More Top Stories
ISIS Terrorist Leader May Become Drone Target
Updated: Tuesday, August 19 2014, 06:24 PM CDT
Stream WZTV Fox 17 Newscasts LIVE starting with Fox 17 This Morning at 5am and News at 9pm.
(CNN) - The leader of the ISIS terrorist group may be soon be a U.S. drone target. But before that happens President Barack Obama would have to give his approval.
ISIS insurgents take over Iraqi military barracks.
They carry out disturbing destruction of tombstones at holy sites.
But now, could the reclusive and violent ISIS leader Abu Bakr al-Baghdadi soon find himself a target?
His appearance, for the first time at a crowded mosque in northern Iraq, raised the question why wasn't he killed outright?
The Pentagon is considering under what circumstances it would recommend to Obama that al-Baghdadi be targeted for killing by a missile-equipped drone.
"The good thing about going after Baghdadi is that it would decapitate ISIS as we know it," said retired Lt. Col. Rick Francona.
The U.S. has long had a $10 million reward on al-Baghdadi's head.
No one will directly say he is on a kill list, but U.S. officials say that intelligence is being gathered on so-called high value targets in Iraq.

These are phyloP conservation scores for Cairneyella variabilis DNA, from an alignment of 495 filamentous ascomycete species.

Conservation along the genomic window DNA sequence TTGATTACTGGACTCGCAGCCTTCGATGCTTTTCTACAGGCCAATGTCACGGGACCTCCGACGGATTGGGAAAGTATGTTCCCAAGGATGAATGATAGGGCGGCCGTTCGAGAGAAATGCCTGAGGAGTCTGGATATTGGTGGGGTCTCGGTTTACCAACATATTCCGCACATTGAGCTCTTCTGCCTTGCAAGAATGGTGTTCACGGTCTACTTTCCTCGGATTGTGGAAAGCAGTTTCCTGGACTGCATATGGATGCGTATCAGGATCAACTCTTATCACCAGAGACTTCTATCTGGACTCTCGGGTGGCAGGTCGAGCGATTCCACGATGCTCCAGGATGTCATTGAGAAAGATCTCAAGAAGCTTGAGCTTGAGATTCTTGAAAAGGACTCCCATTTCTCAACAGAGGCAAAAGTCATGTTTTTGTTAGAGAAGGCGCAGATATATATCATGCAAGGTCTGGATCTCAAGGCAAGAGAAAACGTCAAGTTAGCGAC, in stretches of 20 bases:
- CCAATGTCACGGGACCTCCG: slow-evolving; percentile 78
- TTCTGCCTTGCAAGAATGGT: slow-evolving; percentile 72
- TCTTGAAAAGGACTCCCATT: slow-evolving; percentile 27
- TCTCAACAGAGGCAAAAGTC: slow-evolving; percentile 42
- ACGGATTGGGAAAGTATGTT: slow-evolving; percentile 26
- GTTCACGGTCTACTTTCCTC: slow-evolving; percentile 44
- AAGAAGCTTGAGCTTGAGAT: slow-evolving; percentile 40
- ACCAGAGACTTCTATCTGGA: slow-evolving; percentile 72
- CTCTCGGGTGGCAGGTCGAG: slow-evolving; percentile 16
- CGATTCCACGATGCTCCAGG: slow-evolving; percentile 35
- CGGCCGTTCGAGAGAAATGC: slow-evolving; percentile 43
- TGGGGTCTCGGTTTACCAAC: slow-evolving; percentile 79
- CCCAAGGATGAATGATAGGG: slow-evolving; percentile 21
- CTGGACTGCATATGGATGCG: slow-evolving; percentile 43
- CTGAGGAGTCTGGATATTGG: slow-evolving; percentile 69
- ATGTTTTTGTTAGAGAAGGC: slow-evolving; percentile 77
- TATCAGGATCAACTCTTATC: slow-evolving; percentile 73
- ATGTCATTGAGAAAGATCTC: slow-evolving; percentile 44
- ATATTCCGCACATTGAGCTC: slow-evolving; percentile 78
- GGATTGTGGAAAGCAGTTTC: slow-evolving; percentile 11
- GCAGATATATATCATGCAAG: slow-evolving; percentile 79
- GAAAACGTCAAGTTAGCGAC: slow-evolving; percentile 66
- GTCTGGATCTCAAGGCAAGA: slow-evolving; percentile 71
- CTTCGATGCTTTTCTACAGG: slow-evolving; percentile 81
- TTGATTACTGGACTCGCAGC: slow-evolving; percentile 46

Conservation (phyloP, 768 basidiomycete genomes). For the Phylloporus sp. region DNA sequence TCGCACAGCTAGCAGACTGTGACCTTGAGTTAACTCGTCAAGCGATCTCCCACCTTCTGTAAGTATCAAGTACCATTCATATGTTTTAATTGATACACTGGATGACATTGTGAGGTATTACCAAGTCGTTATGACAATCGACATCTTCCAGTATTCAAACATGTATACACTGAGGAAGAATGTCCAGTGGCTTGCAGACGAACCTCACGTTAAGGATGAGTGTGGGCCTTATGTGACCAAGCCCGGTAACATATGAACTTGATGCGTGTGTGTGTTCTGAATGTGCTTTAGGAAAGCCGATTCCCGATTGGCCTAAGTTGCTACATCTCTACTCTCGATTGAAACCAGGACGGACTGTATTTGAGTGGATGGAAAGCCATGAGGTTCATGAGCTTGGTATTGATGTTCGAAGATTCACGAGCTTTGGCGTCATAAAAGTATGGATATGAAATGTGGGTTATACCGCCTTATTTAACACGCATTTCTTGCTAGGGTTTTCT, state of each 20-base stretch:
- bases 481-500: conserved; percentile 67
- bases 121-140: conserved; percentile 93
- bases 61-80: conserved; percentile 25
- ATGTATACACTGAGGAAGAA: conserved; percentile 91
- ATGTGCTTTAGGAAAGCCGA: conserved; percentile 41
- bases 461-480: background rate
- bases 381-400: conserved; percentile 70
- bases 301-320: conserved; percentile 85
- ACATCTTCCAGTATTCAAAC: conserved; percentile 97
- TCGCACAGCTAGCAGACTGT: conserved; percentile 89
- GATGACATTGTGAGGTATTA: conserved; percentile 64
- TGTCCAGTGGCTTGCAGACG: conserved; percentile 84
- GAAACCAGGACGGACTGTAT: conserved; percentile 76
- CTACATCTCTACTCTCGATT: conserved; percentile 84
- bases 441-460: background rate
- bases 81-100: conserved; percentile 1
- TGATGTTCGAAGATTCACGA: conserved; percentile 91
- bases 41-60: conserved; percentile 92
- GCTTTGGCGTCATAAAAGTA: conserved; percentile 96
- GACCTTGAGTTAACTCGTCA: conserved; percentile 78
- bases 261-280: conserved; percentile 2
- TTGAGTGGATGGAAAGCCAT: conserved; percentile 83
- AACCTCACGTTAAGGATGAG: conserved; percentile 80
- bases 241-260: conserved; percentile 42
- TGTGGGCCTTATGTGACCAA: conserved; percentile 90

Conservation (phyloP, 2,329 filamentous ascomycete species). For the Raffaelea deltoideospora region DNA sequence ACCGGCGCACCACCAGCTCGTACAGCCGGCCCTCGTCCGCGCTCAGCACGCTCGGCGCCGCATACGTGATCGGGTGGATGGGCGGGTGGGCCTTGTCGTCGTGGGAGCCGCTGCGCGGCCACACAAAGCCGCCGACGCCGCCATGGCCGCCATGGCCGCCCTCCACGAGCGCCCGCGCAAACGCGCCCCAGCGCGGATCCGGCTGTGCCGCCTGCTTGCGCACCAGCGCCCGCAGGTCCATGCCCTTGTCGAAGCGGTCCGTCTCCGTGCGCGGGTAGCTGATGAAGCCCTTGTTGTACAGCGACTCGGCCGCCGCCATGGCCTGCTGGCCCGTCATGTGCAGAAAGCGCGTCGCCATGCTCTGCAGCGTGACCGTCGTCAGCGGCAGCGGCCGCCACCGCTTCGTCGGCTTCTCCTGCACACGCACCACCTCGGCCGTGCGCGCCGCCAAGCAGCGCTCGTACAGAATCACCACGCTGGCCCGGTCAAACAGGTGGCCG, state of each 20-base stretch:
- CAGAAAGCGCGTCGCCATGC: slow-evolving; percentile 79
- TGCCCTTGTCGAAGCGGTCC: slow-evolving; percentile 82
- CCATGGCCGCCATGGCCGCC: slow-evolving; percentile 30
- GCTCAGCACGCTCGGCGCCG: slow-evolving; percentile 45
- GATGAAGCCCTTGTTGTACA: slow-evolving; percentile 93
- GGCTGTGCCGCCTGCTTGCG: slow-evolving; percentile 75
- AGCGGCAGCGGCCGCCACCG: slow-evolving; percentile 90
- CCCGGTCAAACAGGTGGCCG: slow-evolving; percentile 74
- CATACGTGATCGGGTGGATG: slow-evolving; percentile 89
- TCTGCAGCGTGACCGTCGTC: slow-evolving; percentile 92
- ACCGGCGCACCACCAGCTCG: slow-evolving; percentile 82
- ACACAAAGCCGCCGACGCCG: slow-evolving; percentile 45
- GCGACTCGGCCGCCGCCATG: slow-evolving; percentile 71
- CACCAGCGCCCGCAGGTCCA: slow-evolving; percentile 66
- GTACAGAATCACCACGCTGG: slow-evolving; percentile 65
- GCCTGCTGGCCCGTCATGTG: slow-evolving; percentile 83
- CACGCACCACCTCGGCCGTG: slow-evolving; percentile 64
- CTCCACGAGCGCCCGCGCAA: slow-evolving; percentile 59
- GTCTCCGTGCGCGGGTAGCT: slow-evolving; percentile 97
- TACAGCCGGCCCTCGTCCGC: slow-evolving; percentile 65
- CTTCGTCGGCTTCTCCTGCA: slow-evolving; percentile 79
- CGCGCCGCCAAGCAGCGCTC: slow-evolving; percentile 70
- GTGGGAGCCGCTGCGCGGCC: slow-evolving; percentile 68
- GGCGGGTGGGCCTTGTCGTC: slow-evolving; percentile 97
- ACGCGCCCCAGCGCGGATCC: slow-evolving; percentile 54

Obama would have to approve any decision to kill al-Baghdadi. Several conditions would have to be met.
First, that he poses a threat to the U.S. Pentagon officials have said ISIS does threaten the U.S. Embassy and Americans in Iraq.
Then, would the intelligence be precise enough to target him without risking civilian casualties? Militants like al-Baghdadi know the U.S. will not strike a mosque and would not risk killing large numbers of civilians.
More difficult to determine is what would killing Baghdadi accomplish?
"Killing al-Baghdadi might cause a problem for the leadership of the Islamic state, but it's not going to stop the movement. People are still going to flock to the caliphate. What might happen if you kill Baghdadi you might drive people who were sitting on the fence to do just that,” Francona said.
Copyright 2014 CNN. All rights reserved.